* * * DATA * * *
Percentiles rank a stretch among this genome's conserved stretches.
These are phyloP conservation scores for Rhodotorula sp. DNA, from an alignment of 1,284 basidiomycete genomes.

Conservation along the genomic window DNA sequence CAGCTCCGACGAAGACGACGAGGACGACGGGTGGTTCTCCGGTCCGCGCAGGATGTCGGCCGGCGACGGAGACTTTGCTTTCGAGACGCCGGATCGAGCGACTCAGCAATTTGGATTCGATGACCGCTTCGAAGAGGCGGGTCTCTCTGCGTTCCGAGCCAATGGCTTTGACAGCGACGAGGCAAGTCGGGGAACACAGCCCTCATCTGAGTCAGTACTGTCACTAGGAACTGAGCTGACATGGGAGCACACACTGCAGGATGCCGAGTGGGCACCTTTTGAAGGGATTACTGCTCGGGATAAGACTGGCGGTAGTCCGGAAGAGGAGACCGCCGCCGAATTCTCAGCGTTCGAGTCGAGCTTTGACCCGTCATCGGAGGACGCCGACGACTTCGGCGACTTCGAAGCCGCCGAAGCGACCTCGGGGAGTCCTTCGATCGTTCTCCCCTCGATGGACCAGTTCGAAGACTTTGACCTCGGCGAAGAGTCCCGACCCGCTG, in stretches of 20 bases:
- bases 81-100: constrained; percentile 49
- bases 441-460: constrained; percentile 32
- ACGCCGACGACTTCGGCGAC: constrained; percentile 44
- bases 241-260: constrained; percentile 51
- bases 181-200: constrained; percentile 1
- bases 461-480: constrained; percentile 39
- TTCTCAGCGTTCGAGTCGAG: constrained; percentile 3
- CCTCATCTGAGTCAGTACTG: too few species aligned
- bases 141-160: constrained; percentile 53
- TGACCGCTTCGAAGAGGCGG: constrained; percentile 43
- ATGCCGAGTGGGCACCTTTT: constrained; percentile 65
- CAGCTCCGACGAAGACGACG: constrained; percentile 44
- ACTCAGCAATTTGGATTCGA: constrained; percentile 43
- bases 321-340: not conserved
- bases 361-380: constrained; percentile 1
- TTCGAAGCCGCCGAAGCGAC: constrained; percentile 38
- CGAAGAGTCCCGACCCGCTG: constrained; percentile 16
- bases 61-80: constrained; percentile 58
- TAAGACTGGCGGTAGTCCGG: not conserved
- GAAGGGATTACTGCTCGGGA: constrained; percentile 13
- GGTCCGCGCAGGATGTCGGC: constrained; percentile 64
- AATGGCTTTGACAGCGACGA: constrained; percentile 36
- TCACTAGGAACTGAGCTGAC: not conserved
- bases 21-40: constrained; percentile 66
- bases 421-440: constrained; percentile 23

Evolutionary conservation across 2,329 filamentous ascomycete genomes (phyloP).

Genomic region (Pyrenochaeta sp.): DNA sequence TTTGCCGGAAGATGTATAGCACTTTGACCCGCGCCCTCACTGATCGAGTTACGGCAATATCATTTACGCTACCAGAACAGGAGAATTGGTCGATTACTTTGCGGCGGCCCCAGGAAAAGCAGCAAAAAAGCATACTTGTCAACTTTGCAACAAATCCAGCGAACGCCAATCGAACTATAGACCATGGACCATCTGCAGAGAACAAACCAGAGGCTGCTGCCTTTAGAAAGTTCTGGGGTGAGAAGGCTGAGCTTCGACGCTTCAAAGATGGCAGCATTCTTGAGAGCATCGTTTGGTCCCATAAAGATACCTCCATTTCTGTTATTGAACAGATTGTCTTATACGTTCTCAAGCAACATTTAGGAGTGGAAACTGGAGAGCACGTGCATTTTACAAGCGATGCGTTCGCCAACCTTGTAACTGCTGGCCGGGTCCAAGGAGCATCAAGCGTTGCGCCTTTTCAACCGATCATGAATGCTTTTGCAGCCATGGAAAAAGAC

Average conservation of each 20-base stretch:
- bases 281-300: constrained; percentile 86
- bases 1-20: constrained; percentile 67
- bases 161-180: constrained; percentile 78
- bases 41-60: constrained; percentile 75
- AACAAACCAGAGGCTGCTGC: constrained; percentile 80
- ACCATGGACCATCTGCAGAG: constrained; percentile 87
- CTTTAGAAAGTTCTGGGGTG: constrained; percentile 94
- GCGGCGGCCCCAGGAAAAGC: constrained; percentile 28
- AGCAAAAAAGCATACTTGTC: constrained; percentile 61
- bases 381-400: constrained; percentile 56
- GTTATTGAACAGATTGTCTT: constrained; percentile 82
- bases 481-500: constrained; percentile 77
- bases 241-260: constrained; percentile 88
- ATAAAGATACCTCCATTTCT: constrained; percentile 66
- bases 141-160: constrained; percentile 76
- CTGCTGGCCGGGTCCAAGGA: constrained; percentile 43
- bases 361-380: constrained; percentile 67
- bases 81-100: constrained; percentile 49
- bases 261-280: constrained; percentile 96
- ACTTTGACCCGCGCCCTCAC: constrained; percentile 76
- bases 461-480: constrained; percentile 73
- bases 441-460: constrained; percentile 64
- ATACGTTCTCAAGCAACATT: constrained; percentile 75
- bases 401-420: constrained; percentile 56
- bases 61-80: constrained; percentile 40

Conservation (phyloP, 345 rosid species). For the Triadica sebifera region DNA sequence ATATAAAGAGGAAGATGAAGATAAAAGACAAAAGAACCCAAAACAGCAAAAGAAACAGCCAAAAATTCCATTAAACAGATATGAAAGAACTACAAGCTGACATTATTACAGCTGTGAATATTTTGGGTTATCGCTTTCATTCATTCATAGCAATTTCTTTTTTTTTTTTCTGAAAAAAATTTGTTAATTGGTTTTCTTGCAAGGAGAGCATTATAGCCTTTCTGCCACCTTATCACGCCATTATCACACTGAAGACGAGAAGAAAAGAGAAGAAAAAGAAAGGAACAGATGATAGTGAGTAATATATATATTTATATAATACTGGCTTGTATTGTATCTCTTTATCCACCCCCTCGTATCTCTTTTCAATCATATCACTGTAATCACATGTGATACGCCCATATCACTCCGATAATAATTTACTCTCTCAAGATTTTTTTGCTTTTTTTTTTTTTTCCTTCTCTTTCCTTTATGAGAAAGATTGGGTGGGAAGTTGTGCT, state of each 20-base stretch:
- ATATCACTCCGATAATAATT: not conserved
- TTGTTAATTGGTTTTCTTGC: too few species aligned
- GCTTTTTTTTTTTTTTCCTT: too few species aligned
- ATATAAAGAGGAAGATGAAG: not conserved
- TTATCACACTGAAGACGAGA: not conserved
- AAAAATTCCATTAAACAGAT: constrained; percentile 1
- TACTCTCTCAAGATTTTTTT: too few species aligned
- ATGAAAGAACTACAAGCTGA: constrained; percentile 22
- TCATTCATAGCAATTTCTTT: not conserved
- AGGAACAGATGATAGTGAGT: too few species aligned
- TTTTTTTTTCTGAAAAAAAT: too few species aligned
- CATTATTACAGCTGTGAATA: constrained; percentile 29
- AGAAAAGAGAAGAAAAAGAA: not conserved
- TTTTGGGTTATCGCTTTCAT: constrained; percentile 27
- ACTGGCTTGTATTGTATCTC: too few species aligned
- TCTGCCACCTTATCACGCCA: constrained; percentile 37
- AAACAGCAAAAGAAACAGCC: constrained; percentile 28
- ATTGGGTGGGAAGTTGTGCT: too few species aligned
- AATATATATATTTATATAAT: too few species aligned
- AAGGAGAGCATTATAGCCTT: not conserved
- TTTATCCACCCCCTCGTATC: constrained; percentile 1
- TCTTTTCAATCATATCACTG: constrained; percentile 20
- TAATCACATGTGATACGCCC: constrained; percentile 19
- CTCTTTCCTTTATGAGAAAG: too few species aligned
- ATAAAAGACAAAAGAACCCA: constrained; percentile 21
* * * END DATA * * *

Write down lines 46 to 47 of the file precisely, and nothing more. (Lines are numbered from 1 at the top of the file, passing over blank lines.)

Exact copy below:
- bases 141-160: constrained; percentile 76
- CTGCTGGCCGGGTCCAAGGA: constrained; percentile 43